Oyster beds or reefs are very productive marine habitats providing shelter and subsistence to a wide variety of organisms. Many species of marine worms can often be found living on the outer surfaces of oyster shells. Worms are often found inside small calcareous tubes they form on the shell surfaces as well inside the natural crevices of the shells.
These worms can vary greatly in size, but typically do not exceed two inches in length. (The first photograph shows a mud worm often found on unwashed oyster shells while the second photo represents a variety of worms that may be found on the outer surface of oyster shells).
When oysters are shipped with no or minimal washing worms will routinely remain associated with the outside of oyster shells. Occasionally cleaned oysters will also retain some live worms that are enclosed in tubes or inside crevices.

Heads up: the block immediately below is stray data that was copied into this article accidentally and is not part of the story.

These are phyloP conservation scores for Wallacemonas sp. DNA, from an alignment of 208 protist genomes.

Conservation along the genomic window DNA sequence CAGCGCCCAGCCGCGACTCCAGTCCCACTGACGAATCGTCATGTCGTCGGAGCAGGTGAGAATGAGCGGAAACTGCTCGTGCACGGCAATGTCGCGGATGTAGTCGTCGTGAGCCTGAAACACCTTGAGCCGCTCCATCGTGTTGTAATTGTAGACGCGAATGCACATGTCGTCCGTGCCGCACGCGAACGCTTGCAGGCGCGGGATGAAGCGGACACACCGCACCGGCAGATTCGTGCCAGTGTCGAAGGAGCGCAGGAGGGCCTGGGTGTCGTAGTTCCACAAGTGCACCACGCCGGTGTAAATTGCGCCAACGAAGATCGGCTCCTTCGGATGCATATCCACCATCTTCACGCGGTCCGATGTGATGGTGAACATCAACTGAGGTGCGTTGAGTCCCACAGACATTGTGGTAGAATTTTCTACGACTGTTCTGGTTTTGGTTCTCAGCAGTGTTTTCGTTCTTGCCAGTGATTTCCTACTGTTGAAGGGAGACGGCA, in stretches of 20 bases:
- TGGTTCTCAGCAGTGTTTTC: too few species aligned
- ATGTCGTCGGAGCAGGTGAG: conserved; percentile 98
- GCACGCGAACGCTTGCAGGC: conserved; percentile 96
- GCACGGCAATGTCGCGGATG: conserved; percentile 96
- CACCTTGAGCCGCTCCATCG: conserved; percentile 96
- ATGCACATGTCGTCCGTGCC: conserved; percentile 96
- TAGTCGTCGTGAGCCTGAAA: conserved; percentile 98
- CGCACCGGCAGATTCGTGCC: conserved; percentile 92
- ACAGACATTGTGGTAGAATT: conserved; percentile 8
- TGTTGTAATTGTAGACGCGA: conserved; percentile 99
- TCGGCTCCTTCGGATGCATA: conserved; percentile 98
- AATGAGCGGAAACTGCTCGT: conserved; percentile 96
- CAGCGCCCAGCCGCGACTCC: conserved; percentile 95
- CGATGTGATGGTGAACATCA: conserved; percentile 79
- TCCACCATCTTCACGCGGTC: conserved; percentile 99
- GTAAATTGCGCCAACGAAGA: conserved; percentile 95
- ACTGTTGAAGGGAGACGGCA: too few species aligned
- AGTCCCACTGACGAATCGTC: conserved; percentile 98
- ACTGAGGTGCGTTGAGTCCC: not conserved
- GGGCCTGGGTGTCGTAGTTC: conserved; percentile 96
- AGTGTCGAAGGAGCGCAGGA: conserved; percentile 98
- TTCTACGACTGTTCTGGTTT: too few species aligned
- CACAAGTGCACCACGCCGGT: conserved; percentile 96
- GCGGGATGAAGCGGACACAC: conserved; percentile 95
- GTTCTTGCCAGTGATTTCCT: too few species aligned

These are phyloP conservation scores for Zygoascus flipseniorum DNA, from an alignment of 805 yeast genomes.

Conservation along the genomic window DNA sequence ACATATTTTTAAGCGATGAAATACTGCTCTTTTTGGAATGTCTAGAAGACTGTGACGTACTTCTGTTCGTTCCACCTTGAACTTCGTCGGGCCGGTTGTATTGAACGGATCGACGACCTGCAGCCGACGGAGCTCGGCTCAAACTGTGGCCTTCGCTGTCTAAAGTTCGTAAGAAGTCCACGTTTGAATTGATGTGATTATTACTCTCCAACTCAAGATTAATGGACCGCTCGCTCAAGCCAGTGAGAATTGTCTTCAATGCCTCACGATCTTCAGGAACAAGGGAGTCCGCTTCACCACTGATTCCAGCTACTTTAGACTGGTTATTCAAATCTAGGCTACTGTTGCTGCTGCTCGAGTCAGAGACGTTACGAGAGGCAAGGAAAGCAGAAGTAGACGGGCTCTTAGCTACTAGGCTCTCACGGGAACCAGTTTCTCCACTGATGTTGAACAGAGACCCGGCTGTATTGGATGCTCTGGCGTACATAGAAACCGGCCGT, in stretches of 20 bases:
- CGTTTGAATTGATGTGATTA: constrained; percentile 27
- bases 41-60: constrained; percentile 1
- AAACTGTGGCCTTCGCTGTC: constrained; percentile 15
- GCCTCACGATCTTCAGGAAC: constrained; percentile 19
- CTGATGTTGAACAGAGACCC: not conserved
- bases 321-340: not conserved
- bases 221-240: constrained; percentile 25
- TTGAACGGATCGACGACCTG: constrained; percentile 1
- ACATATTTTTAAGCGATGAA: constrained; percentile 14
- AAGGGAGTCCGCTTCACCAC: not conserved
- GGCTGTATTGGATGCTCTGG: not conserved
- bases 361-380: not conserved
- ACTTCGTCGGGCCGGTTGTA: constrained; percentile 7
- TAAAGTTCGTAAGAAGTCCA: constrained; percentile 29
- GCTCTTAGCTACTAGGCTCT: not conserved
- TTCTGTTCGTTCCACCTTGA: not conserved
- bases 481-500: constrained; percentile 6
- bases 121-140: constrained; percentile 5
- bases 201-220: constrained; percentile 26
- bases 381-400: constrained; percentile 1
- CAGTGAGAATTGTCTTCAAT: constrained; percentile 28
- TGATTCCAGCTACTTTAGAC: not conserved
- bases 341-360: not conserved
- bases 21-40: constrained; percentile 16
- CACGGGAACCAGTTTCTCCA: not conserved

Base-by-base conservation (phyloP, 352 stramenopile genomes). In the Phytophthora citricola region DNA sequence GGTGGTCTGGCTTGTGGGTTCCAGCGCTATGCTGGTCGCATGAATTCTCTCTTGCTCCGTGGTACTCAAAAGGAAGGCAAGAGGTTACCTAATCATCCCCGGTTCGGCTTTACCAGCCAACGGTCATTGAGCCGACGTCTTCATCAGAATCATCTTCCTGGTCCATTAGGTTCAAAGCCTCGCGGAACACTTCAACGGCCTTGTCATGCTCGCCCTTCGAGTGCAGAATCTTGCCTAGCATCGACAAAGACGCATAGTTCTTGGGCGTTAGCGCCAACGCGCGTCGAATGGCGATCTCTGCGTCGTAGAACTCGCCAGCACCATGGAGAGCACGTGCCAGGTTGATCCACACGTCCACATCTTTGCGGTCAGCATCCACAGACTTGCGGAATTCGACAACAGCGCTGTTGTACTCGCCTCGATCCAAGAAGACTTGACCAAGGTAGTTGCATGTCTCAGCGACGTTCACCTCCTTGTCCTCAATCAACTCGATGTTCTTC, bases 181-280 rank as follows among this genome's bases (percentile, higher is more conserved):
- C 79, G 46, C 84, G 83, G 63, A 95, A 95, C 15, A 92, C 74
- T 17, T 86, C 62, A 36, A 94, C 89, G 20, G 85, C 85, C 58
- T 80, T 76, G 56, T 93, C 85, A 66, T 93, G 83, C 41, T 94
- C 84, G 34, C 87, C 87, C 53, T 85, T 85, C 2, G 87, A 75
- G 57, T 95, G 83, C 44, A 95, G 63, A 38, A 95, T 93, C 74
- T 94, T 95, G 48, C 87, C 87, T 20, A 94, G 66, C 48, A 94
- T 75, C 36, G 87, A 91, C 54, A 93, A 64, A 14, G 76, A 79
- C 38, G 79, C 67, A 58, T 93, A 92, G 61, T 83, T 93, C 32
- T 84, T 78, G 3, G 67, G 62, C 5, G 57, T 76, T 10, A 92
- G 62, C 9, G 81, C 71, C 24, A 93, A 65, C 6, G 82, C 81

When live oysters are roughly handled, as in cleaning and preparing at food service establishments, any associated worms will often make an appearance. To consumers not accustomed to seeing these organisms this can often cause considerable concern.
Such worms are generally not parasitic to oysters or any other organisms and are merely associated with oyster shells for protection. They do not affect the health, quality or taste of oysters, and they do not pose a known health risk to consumers, especially if they are discarded when found.
To help avoid concerns with such worms, oysters should be obtained from suppliers that thoroughly clean the oysters prior to shipment. Oysters should also be washed in cold, clean, running water prior to serving as an added step, and any worms that are found should be removed and discarded.